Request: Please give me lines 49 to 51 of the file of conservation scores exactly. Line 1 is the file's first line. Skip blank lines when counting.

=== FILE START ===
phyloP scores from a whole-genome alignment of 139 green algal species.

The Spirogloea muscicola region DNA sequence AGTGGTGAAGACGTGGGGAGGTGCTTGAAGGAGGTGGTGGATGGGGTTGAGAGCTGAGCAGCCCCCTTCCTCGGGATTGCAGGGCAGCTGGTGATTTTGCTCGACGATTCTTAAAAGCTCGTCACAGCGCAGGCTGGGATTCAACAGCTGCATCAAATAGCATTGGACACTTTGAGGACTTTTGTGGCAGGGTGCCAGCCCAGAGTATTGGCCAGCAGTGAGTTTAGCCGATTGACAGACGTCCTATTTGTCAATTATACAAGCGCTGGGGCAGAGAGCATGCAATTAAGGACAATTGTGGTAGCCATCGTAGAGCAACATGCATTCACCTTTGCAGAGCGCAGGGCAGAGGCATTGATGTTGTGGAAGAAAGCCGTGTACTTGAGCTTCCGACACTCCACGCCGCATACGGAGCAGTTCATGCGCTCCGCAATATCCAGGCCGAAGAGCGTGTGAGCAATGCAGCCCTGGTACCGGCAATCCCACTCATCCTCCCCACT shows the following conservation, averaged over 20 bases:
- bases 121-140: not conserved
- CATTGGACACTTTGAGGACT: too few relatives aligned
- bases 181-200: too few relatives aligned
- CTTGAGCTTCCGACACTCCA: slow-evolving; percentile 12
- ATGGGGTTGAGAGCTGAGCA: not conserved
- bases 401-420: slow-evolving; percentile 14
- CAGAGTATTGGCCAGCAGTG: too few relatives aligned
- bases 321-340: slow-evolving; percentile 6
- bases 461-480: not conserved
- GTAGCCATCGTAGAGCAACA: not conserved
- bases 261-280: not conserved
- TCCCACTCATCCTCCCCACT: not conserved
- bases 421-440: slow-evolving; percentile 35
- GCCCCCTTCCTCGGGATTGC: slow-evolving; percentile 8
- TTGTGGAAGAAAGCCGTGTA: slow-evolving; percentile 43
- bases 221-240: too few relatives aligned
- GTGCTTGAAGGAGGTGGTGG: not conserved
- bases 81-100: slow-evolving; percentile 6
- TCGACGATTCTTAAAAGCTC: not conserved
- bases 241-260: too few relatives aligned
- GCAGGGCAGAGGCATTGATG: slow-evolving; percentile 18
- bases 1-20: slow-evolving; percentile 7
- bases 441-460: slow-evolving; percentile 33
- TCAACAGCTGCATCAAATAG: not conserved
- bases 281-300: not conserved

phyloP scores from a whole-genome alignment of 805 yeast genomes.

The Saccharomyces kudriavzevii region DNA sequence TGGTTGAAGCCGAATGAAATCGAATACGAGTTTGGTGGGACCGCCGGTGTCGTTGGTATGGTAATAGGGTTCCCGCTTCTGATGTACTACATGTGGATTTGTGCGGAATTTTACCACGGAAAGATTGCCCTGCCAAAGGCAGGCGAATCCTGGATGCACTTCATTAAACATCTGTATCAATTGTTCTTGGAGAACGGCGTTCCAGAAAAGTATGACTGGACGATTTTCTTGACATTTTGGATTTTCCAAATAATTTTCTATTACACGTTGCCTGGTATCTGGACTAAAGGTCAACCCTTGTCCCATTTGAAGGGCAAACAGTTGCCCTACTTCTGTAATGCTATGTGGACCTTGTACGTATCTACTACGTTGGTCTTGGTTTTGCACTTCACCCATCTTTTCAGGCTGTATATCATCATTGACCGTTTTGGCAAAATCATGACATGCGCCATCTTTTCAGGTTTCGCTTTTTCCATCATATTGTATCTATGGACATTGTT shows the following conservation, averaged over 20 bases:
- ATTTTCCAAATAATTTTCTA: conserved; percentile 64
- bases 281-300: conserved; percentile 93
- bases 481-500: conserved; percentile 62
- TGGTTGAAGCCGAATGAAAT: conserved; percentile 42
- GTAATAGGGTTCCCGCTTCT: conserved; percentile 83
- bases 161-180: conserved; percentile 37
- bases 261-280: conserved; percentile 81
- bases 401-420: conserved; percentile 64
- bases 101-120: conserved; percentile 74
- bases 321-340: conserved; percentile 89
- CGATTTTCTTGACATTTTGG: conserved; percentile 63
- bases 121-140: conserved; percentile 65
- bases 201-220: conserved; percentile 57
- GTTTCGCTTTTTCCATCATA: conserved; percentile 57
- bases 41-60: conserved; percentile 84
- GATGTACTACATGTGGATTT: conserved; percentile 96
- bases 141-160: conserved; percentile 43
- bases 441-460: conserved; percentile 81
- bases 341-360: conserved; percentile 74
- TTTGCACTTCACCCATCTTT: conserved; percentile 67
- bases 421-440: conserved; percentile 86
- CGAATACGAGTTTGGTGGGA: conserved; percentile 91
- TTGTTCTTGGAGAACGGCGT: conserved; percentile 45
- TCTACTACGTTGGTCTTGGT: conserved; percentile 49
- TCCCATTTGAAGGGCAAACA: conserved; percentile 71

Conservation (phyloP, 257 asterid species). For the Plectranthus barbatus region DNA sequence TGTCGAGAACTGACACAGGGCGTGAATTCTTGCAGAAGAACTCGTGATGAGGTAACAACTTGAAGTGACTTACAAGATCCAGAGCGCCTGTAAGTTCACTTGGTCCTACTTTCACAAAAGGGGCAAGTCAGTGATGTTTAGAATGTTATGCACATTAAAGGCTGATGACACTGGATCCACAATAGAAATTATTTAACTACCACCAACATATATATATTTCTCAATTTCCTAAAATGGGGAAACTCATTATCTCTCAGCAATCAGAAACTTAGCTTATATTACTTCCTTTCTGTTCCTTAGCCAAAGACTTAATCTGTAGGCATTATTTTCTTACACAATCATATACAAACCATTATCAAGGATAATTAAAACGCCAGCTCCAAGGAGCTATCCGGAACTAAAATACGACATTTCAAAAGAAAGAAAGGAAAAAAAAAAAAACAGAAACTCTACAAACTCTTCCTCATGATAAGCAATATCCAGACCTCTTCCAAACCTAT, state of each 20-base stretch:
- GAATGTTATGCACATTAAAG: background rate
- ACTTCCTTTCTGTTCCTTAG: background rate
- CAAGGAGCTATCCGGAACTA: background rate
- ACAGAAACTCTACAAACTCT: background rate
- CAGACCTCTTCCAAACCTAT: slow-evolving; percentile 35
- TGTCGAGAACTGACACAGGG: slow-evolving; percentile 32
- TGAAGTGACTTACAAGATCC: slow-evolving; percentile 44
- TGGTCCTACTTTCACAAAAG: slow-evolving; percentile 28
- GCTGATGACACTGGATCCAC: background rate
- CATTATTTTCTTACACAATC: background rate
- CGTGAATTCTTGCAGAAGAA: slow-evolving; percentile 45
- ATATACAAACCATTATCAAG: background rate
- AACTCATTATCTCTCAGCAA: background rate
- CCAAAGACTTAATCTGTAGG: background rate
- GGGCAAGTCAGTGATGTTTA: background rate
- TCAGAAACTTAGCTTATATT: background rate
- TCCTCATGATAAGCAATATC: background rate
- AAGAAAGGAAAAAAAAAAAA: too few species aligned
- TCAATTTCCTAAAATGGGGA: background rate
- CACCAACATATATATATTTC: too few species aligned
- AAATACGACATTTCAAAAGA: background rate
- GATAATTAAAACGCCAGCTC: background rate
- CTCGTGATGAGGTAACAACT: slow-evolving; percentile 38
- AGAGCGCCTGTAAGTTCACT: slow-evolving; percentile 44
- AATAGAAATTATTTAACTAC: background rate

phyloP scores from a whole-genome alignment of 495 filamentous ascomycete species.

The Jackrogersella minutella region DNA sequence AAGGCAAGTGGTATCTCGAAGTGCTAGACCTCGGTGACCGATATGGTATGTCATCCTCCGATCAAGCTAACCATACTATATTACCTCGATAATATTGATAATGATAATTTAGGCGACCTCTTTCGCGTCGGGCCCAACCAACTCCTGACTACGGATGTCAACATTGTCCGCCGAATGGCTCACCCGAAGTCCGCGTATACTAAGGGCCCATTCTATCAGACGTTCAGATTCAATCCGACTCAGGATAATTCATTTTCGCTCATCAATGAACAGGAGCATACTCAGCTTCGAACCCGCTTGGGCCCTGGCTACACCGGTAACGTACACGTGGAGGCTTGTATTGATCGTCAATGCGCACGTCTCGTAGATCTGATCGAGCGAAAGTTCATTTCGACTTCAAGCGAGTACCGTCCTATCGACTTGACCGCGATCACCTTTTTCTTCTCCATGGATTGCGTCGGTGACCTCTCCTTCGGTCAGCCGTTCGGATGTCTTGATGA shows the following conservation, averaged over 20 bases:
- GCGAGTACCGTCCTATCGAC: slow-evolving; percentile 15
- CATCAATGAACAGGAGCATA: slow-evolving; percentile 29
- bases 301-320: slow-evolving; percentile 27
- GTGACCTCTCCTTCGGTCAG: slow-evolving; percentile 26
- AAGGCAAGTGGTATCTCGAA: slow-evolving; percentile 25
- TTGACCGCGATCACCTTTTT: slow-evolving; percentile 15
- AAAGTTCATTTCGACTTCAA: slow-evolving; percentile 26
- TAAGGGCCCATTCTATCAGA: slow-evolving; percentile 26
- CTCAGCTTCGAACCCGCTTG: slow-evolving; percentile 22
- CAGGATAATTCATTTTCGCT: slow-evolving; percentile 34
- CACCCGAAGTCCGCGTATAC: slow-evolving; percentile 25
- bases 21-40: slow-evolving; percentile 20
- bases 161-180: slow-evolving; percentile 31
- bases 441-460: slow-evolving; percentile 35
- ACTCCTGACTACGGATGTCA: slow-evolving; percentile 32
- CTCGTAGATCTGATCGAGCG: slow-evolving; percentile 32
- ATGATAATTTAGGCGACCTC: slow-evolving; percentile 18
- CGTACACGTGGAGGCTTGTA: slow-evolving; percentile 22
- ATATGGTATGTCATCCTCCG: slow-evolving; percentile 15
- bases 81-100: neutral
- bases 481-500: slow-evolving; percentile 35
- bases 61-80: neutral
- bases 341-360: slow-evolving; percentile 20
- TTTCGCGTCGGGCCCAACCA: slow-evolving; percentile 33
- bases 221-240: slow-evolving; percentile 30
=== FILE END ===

- TTTGCACTTCACCCATCTTT: conserved; percentile 67
- bases 421-440: conserved; percentile 86
- CGAATACGAGTTTGGTGGGA: conserved; percentile 91